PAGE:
Factors contributing to the development of hypophosphataemia when refeeding using parenteral nutrition

Marvin, V.A., Brown, D., Portlock, J. and Livingstone, C. (2008) Factors contributing to the development of hypophosphataemia when refeeding using parenteral nutrition. Pharmacy World & Science, 30 (4). pp. 329-335. 10.1007/s11096-007-9180-5.

Full text not available from this repository.

DOI: 10.1007/s11096-007-9180-5

Abstract

Aim To identify individual attributes or risk factors which predispose to the development of refeeding hypophosphataemia in patients on parenteral nutrition (PN). Setting The Royal Surrey County Hospital (RSCH) a 530 bed, non-teaching Trust with a cancer centre, medical and surgical inpatients and intensive care unit (ICU). Subjects were recruited prospectively from all adult inpatients referred for initiation of PN. Method Seventy patients (cases) with refeeding hypophosphataemia were matched with controls who had not experienced a fall in phosphate levels when commenced on PN. Their nutritional requirements, nutrition intake, and biochemical test results were compared and statistical analyses performed to show if any differences between cases and controls were due to chance. Results Independent risk factors for developing refeeding hypophosphataemia were: significant malnutrition measured as a Nutrition Risk Screening (NRS) score of three or more; less than 12 mmols total phosphate in the first day’s PN regimen; and an initial rate of infusion of PN of more than 70% of calculated requirements. In addition increasing amounts of non-lipid phosphate in the first day’s PN regimen were found to be protective. Hypomagnesaemia prior to starting PN was non-significantly associated with refeeding hypophosphataemia. Other biochemical markers included in the study: albumin, calcium, C-reactive protein, glucose and urea, did not show an association. ICU, cancer and postoperative patients were not found to be more at risk. Conclusion Patients with a high NRS score prior to commencing nutrition support may be more at risk than others of refeeding hypophosphataemia. The first 24 h PN regimen should be run slowly providing less than 70% of calculated protein and calorie requirements but containing more than 12 mmol phosphate.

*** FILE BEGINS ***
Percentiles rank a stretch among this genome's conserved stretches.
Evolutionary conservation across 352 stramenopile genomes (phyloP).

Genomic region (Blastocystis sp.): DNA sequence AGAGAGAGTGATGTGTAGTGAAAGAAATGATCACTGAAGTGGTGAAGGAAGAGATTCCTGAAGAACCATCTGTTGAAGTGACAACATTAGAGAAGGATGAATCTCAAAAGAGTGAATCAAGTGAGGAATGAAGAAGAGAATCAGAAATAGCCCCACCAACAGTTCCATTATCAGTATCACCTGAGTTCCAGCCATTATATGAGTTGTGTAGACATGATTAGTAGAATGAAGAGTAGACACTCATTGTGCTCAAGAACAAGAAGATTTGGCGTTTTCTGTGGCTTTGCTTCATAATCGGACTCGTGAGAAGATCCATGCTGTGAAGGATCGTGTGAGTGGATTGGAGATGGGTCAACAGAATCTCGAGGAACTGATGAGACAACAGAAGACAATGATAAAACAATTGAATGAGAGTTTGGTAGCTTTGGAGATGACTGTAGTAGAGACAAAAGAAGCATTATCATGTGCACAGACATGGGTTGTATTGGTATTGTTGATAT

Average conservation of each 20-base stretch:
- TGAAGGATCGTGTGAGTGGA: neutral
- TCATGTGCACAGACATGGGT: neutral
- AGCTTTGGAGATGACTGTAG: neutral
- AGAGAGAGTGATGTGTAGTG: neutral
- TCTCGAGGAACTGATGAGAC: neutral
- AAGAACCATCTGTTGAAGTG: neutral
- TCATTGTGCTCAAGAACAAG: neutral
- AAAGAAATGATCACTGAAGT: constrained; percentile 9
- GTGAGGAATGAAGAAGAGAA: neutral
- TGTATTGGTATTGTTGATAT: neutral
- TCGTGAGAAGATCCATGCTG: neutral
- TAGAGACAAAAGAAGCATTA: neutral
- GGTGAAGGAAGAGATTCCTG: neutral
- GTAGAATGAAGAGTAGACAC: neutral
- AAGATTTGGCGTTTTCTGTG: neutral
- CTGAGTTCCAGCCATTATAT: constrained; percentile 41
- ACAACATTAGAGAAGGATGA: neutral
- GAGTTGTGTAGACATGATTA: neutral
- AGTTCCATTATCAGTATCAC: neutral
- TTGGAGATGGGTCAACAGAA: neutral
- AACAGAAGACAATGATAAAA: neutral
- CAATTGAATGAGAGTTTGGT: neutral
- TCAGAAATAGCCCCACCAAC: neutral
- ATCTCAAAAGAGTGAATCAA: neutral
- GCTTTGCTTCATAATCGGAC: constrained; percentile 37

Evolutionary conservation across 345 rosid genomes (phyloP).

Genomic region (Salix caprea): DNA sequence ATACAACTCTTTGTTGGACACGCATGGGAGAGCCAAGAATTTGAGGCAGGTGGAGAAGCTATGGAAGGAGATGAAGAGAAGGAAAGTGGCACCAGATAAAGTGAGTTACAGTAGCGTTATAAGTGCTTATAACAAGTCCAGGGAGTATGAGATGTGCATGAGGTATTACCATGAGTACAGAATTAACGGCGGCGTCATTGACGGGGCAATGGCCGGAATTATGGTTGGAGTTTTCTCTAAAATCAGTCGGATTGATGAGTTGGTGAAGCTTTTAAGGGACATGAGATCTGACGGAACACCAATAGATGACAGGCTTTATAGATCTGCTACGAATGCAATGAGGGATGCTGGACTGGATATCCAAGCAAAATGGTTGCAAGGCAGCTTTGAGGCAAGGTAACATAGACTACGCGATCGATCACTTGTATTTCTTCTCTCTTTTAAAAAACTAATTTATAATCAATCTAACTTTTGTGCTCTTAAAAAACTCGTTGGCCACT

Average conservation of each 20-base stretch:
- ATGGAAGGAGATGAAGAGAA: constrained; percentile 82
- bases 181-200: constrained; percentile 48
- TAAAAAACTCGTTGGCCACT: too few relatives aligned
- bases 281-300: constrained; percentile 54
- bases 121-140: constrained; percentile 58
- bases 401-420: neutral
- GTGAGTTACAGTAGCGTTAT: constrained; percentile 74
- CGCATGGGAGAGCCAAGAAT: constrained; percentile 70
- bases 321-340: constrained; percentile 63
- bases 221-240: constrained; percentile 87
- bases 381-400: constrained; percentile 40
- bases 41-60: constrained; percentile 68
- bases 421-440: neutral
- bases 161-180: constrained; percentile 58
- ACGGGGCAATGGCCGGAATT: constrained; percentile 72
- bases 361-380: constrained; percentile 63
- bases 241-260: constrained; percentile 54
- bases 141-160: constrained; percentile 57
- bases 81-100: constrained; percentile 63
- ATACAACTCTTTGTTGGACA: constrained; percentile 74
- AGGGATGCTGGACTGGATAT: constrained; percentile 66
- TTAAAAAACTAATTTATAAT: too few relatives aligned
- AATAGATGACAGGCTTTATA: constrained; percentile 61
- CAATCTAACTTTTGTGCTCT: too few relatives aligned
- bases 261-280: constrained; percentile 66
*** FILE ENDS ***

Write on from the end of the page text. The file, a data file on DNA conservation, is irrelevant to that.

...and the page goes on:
Item Type:Article
Departments, units and centres:Department of Practice and Policy > Department of Practice and Policy
ID Code:2822
Journal or Publication Title:Pharmacy World & Science
Deposited By:Library Staff
Deposited On:23 Feb 2012 15:15
Last Modified:23 Feb 2012 15:15

Repository Staff Only: Item control page

School of Pharmacy Staff Only: Edit a copy to replace this item